The first 5 notes of these different scales are exactly the same. The only thing that changes are the 6th and 7th degrees of the scale. That is the main point of this lesson. I would like to prepare a lesson where I explain what context to use these different scales as an improviser.
These turns are a little bit different than turns off of degrees of the major scale. I discuss turns off of the flat 3 and flat 7. The basic melodic interval that we ornament is a descending minor third figure instead of a whole step.
The key of G is a good place for diatonic blues players to get used to bending notes on the chromatic it’s also generally a good key for blues players to improvise in since at least part of it should feel familiar.
I say living because Jean Toots Thielmans has passed away. There are three guys that I instantly think of and then there was one I almost forgot about and have added him to the list. I refer to these guys as the Spanish guy, the Swiss guy, the French guy, and the British guy. All […]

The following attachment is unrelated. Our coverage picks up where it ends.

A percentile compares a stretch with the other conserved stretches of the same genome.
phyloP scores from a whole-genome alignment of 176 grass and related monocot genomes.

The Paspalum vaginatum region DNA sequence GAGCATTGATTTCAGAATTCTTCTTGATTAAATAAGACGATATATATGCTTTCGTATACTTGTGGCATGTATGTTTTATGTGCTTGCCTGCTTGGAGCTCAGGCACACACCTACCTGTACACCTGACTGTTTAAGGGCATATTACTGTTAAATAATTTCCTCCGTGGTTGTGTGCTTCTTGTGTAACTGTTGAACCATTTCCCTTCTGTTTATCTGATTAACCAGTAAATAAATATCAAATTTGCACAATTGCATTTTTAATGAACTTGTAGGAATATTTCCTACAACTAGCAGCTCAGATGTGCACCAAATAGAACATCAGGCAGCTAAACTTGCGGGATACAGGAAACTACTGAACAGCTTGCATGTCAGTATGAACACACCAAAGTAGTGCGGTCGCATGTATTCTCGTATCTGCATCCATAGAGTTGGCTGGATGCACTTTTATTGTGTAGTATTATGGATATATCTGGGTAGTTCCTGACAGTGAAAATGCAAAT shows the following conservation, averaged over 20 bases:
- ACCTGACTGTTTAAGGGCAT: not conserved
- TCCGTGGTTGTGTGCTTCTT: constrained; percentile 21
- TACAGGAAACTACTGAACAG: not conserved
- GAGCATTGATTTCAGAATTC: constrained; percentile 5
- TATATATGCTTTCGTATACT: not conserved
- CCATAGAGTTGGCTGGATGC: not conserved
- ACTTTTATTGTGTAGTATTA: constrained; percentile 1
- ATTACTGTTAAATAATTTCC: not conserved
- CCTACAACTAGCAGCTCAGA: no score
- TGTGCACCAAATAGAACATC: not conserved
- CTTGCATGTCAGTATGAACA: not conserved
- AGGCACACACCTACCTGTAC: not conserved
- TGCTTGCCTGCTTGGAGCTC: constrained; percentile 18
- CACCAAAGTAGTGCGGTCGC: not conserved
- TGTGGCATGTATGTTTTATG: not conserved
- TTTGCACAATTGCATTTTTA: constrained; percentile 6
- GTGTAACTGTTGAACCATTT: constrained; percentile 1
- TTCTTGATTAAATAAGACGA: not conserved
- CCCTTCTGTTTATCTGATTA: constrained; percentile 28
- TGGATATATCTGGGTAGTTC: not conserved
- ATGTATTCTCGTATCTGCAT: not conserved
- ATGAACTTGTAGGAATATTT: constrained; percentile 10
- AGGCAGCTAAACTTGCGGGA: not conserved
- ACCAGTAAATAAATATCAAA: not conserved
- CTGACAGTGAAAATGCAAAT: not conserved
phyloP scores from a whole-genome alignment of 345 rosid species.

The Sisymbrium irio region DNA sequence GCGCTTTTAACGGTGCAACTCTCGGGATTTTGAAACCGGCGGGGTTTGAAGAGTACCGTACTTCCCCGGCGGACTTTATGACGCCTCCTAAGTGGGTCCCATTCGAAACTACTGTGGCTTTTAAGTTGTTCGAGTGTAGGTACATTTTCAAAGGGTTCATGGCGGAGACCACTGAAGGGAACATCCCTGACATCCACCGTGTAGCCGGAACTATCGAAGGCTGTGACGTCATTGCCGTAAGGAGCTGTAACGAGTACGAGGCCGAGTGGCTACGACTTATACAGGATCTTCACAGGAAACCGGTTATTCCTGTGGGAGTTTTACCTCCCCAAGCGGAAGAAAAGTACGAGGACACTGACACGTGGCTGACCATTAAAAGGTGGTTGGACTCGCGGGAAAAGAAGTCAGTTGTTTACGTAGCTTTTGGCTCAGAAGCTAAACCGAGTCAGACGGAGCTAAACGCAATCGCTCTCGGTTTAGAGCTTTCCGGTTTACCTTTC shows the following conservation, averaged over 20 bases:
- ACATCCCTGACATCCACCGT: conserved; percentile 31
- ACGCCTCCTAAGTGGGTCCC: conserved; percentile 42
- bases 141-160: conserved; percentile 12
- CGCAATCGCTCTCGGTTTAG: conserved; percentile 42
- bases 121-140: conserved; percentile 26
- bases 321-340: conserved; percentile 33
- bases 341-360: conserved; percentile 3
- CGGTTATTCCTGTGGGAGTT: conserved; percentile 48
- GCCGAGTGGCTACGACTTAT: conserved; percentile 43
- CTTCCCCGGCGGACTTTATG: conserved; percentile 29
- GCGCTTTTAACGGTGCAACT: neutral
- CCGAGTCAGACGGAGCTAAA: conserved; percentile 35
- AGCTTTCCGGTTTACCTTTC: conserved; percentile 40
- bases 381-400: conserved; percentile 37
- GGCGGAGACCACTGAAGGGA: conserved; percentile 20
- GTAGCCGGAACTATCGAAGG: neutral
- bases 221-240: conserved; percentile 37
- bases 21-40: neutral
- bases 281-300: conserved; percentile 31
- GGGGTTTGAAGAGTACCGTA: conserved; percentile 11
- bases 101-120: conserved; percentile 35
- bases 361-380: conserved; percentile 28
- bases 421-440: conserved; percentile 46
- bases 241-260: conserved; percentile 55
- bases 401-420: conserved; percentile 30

On January 9th, 2017 I braved the New York Subway system and navigated my way to Manhattan from Queens in 2o degree weather for a lesson with the awe-inspiring Yvonnick Prene. Yvonnick first came on my radar way back in 2004 or 2005 when I discovered him on myspace. We corresponded a bit. He was […]
F is one of my favorite keys to jam in. I call F the friendly key. The major scale, the dominant, and dorian scales are all real nice and ergonomic and have a nice flow on the harmonica. Also the minor pentatonic scale is my favorite in this key with an intuitive breathing pattern and […]
So that is a good question and I’m not going to answer it right now because this is just a test blog post but I will say I am pretty adamant about my students starting on a 12 hole instrument and I have a list of reasons why: sdfa ga fgae aweef awe